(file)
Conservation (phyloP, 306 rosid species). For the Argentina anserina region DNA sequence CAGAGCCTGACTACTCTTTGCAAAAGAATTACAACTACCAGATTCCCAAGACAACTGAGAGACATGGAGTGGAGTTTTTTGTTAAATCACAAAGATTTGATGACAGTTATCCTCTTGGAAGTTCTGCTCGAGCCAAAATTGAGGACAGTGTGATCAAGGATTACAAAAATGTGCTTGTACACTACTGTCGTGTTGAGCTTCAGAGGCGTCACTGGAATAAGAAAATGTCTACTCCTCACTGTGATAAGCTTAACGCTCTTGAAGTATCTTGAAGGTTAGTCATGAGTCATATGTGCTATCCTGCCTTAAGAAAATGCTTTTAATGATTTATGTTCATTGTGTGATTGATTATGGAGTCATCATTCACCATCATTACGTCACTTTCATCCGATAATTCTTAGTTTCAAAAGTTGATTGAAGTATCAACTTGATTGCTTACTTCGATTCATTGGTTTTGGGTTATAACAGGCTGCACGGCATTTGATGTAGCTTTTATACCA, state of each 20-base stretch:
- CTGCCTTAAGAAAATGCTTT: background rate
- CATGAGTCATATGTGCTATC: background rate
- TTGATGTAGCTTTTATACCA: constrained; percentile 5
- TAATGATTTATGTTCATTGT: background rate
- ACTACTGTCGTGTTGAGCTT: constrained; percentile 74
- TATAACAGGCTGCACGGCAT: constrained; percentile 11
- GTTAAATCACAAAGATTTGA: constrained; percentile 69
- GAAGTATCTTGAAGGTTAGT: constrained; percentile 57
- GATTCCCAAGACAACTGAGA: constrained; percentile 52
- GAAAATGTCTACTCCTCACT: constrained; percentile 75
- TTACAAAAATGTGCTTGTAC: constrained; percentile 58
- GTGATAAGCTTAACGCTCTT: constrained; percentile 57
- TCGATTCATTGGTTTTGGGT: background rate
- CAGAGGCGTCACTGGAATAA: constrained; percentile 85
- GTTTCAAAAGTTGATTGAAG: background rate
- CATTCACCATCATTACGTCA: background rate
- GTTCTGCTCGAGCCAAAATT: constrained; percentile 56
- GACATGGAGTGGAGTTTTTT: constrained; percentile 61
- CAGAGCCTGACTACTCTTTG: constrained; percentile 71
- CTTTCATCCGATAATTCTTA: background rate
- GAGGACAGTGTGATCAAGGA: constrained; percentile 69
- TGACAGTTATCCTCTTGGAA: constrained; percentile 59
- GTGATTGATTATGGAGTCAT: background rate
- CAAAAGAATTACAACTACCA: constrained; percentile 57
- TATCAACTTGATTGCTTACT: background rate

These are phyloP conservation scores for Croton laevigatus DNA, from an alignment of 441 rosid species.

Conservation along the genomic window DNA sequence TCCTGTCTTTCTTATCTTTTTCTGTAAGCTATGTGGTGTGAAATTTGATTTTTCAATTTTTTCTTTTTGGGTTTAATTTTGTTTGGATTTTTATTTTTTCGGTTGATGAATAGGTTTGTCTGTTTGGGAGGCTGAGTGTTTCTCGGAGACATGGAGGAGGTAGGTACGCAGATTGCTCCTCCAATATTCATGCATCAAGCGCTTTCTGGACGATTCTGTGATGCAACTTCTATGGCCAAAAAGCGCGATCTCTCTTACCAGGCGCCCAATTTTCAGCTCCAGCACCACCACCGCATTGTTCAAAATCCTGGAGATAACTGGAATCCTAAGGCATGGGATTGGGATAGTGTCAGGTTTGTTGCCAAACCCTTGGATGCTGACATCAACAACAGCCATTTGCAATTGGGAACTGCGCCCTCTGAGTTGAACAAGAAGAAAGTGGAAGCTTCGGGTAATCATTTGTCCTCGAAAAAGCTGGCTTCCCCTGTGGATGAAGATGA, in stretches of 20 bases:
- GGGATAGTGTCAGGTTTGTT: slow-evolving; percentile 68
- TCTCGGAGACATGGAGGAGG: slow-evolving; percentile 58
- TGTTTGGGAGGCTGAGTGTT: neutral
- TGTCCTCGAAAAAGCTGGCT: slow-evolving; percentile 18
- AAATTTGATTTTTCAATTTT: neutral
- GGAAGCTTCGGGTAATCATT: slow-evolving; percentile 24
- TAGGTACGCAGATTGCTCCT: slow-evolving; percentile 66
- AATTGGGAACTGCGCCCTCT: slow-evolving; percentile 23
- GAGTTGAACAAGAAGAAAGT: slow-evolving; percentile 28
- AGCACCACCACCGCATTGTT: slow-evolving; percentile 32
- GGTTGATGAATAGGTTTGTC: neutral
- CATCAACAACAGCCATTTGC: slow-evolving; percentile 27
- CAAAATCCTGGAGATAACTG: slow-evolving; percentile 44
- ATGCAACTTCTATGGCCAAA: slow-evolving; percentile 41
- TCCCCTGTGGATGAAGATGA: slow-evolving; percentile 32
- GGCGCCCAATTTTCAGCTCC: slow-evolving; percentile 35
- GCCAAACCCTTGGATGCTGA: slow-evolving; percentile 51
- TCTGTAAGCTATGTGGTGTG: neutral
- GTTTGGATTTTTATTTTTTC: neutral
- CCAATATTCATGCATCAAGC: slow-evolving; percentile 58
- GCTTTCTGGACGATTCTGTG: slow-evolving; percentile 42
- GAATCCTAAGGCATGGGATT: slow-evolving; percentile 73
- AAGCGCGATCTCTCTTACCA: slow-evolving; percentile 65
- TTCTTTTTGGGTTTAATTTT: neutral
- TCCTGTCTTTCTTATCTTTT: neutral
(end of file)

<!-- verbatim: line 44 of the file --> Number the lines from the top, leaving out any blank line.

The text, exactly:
- GGCGCCCAATTTTCAGCTCC: slow-evolving; percentile 35